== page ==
The wisteria-ish corner of Gordon Place is just opposite the Elephant and Castle pub. First thing you’ll notice before stepping into that little corner is a cute grey door to your right, which will probably have hyped you up by now.
Gordon Place is truly the King of beautiful flower mixtures.
Those cute doors and relaxing spaces at the front kept making me go “wow”.
From the Elephant and Castle pub, if you go to the main road, which is Holland Street, turn left then walk straight ahead for about 500ft until you see a small lane on your left called Carmel Court, there’s your reward:
Return to Holland Street and walk back into Gordon Place, here’s your chance to take the photos of the pretty hidden gems before turning around and walking till the end of Gordon Place (the other direction). Once you’re there, turn right to Campden Grove to see this:
This house is just near the main road, Kensington Church Street. Turn left to this street then walk for about 1 minute until you see Vicarage Gardens on your right (on the other side of the road). Have a little walk along this street and just enjoy the view there.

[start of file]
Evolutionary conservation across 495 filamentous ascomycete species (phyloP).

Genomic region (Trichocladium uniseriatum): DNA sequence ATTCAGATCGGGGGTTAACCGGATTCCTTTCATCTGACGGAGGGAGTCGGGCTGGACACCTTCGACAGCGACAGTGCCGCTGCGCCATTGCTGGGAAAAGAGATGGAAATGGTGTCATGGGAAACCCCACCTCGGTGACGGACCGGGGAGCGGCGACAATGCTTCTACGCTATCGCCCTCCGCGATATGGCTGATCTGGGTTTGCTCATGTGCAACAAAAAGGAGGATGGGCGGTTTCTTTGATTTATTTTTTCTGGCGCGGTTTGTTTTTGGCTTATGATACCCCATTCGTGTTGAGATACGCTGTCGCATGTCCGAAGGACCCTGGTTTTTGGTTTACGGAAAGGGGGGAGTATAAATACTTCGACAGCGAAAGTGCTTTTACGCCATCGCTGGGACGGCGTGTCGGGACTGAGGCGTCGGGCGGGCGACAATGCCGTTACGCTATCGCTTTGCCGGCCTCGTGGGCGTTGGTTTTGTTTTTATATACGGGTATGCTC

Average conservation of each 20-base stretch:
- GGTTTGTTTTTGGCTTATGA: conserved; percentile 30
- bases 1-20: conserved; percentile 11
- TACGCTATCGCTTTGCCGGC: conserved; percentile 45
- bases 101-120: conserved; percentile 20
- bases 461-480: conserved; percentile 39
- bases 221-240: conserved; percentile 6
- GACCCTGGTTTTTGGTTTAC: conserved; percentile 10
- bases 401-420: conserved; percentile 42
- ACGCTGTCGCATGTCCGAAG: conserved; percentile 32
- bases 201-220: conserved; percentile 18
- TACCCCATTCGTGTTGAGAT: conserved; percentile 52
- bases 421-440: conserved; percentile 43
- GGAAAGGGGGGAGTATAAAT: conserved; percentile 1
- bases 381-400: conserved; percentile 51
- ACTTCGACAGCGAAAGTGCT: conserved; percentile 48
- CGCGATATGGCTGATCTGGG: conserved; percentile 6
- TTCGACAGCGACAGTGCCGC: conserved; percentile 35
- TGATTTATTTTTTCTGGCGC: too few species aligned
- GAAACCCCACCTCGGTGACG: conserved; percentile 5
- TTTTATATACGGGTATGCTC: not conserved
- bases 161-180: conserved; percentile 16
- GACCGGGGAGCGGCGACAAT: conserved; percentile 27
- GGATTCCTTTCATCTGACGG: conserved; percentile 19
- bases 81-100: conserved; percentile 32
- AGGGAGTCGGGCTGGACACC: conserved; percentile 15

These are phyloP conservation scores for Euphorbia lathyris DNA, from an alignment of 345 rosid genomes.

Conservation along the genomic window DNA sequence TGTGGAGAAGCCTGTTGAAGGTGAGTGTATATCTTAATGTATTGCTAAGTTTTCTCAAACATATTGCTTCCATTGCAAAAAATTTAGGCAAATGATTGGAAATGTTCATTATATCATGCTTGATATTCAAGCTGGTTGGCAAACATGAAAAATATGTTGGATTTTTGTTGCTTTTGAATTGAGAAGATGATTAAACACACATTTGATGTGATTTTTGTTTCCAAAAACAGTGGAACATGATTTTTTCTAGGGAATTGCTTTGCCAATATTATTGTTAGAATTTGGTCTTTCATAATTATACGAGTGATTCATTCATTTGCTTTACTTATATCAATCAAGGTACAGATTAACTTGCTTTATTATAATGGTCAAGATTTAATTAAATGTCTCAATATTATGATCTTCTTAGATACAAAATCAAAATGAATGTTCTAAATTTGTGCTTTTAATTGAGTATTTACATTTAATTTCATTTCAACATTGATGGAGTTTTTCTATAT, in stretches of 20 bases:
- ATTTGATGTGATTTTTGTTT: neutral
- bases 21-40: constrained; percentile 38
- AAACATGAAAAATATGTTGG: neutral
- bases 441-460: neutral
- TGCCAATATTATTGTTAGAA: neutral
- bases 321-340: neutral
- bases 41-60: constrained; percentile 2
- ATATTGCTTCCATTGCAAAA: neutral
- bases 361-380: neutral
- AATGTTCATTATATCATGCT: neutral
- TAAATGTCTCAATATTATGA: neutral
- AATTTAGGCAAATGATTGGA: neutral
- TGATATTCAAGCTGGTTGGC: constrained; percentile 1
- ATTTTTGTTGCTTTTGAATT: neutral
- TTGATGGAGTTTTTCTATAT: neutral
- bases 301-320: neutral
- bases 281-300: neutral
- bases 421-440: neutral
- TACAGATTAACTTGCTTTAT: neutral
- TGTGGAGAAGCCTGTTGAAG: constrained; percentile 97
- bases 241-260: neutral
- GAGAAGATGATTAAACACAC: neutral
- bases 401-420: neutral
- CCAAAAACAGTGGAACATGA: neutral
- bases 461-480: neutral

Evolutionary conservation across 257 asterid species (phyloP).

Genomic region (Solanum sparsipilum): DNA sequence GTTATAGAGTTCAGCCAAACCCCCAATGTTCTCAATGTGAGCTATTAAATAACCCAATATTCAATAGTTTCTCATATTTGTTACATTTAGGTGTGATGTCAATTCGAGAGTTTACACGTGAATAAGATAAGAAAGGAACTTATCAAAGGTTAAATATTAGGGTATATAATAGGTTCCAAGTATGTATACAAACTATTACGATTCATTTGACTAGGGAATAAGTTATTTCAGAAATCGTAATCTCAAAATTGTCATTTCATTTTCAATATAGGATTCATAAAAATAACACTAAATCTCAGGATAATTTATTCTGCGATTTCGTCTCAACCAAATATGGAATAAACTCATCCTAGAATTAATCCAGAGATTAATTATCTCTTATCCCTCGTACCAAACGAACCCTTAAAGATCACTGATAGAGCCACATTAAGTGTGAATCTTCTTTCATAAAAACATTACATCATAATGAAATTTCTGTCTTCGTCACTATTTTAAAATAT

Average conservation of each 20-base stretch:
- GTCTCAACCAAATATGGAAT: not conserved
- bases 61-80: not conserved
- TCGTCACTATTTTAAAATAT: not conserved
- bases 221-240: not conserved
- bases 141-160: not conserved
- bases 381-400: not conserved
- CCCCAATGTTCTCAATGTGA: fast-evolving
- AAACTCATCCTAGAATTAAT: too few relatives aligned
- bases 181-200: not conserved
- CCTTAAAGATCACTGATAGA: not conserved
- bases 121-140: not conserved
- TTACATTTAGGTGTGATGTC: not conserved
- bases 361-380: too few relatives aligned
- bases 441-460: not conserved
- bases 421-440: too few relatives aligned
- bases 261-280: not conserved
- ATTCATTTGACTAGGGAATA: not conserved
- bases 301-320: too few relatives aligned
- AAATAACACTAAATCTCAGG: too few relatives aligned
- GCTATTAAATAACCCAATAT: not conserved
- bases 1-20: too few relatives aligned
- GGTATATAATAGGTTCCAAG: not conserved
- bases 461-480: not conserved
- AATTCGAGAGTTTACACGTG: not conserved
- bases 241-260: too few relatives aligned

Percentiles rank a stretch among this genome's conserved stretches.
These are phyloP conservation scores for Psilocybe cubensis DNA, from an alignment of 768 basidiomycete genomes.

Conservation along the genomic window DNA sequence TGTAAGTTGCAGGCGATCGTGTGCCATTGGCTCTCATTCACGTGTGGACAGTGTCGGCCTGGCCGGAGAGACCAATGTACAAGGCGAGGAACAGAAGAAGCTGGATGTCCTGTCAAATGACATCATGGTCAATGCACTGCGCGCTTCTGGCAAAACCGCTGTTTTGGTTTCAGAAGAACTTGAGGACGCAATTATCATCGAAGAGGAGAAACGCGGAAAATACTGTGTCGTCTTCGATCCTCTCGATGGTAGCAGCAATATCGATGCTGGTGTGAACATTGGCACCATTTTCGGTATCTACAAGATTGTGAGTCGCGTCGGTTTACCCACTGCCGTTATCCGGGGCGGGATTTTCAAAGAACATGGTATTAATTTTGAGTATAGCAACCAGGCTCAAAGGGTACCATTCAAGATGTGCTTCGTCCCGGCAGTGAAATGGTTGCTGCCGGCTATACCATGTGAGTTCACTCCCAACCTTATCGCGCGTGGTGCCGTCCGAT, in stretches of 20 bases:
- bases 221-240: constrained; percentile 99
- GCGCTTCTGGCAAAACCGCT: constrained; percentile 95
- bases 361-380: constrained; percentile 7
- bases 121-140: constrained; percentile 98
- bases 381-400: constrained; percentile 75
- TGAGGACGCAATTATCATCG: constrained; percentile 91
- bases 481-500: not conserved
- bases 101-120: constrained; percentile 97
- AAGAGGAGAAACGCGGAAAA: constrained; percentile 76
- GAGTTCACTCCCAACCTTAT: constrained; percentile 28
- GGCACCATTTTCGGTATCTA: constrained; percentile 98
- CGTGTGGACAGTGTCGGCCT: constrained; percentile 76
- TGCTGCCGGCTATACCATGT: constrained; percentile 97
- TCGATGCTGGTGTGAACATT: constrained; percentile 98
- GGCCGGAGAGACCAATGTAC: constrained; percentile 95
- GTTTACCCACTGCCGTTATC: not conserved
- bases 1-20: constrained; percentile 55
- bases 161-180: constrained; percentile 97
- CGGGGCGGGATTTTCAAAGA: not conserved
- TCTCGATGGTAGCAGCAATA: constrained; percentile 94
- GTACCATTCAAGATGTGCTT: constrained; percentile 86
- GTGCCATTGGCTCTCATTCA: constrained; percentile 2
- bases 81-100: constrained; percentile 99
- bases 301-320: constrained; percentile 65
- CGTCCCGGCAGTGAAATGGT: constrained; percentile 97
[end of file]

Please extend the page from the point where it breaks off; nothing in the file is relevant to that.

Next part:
Walk back to Kensington Church Street via Berkeley Gardens and go across the road to Bedford Gardens. You probably have heard about and/or visited this place before, since it’s been Instagrammed a lot lately.
Our next destination is Holland Park Mews in Holland Park. The wisterias here are quite humble yet more than enough for pretty captures.
Every house in the mews has one thing common: a stairway that leads to the balcony on the first floor, and there’s been a trend amongst residents in this mews to grow wisterias on the handrails, which make the mews look even prettier.
And we’re back to Notting Hill, which cannot be off any wisteria guides. It should take you about 5 minutes to walk from Holland Park Mews to Portland Road. House No. 44 is a beautiful facade with striking wisterias climbing on its main gate and white wall.
Finally! The very last stop of our wisteria tour: Kentish Town.